The anastomosis is started in the posterior midline using a double-ended needled 3-0 monofilament absorbable suture. The knot is thrown intraluminally and midlength so that equal spans of suture are available for each needle (see Figure 29.3 ). Care should be taken to draw the gastric conduit up to the esophagus rather than the other way around, otherwise there is risk of the sutures cutting out through the serosa-less longitudinal muscles of the esophageal wall. An over-and-over running suture is fashioned “inside out” on the stomach and “outside in” on the esophagus. Once one side of the posterior wall is completed, the suture is left “outside” the stomach and the other suture commenced but going inside out on the esophagus and outside in on the conduit, with the last throw situated on the outside of the esophagus.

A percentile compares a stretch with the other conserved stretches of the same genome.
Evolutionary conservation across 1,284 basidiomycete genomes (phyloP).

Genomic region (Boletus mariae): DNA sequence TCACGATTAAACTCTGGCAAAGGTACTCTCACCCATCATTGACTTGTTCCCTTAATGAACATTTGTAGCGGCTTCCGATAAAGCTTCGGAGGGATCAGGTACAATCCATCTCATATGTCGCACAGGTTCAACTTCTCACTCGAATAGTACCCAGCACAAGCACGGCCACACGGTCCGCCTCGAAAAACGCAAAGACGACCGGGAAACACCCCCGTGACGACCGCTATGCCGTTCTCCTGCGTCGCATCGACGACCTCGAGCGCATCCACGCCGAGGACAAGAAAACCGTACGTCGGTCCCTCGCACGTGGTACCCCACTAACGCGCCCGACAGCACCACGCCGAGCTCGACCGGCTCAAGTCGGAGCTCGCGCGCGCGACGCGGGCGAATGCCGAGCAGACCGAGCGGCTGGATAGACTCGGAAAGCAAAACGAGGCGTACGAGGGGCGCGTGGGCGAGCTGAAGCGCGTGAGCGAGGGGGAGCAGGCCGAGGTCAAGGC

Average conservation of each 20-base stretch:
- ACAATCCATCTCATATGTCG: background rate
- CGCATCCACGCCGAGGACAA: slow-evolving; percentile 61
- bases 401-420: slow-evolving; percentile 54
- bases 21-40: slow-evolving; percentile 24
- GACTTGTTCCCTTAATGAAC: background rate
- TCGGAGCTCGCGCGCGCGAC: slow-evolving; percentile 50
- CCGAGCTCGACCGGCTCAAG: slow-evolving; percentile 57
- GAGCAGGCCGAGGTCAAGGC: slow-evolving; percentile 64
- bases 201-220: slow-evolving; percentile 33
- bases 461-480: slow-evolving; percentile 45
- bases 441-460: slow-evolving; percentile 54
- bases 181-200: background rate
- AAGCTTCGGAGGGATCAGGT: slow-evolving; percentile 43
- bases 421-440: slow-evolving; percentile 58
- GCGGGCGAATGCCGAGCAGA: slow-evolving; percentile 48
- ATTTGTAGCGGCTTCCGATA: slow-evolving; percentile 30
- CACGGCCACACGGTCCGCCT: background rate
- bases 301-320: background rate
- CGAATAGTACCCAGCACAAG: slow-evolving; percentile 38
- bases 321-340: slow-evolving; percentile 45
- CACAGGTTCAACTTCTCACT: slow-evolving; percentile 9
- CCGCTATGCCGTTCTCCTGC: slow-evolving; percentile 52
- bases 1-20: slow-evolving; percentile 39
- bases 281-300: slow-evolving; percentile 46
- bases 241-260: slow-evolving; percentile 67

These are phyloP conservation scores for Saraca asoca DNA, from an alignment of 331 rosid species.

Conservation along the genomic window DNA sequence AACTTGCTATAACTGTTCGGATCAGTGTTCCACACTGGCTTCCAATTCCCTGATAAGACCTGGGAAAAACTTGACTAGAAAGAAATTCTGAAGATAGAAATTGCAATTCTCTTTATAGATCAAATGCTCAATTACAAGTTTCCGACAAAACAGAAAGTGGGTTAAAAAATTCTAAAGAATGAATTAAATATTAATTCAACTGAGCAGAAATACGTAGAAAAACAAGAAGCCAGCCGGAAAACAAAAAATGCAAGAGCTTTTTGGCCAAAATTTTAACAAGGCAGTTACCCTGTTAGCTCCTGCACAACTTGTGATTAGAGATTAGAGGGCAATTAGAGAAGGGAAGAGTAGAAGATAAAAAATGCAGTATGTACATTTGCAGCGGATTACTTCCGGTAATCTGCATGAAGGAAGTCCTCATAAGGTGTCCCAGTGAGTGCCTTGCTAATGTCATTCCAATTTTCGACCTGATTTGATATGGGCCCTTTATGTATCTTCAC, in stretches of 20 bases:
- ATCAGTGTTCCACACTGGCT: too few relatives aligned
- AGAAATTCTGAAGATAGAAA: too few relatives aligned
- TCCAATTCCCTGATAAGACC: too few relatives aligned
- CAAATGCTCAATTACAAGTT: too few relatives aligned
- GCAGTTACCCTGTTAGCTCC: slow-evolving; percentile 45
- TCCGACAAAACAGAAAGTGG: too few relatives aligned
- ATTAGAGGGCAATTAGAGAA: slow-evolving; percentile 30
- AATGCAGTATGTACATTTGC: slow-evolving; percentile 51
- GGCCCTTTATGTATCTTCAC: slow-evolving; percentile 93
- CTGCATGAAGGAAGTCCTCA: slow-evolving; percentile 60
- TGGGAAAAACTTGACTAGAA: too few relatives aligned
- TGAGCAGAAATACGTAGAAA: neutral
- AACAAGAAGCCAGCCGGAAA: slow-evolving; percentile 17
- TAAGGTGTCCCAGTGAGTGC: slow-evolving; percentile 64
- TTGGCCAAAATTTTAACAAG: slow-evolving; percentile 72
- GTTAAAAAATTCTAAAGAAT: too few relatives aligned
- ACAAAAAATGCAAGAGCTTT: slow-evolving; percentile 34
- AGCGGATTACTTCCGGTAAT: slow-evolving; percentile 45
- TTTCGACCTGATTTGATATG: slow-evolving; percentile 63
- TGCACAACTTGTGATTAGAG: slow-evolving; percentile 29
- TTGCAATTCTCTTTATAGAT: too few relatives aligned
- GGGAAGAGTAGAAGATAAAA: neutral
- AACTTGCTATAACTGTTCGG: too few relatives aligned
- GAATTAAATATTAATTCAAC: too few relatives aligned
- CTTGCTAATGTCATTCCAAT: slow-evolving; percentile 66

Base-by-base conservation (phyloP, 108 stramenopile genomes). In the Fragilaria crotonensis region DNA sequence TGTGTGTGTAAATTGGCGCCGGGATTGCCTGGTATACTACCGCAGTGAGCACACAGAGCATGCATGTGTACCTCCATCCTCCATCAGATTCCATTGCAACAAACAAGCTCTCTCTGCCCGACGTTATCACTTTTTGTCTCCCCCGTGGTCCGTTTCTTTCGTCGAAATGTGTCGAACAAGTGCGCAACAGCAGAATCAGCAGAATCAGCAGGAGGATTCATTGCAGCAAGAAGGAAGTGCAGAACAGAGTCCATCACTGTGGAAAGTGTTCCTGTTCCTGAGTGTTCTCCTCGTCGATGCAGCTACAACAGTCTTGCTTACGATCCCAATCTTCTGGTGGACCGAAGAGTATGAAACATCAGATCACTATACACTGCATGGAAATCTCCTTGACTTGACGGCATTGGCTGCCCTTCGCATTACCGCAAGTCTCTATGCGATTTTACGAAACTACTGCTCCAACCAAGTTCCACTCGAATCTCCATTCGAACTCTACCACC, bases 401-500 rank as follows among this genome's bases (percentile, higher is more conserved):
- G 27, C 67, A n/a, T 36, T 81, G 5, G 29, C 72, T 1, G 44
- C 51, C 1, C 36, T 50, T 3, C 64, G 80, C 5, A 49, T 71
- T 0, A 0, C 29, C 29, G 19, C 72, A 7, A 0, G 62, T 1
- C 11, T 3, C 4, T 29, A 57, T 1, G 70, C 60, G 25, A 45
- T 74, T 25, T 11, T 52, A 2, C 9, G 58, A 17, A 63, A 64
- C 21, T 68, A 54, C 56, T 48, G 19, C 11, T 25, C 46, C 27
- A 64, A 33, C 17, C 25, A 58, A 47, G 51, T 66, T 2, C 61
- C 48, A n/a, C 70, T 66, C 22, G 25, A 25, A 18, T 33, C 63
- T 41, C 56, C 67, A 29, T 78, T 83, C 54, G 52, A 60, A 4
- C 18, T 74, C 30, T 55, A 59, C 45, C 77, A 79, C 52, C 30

The sutures are then completed anteriorly, over and over, so that when they meet they can be tied securely across the suture line (see Figure 29.4 ). If there is any concern about the anastomotic integrity, further “external” horizontal mattress sutures may be placed to buttress the anastomosis. The nasogastric tube is readvanced through the join and into the distal stomach and secured at the nose.



There is often a reasonable amount of redundant greater curve fat/omentum. The authors recommend placing this between the conduit and the airway, and then wrapping the omentum over the anastomosis. Some surgeons perform a modified loose fundoplication over the anterior surface of the anastomosis using interrupted nonabsorbable sutures, believing it reduces reflux.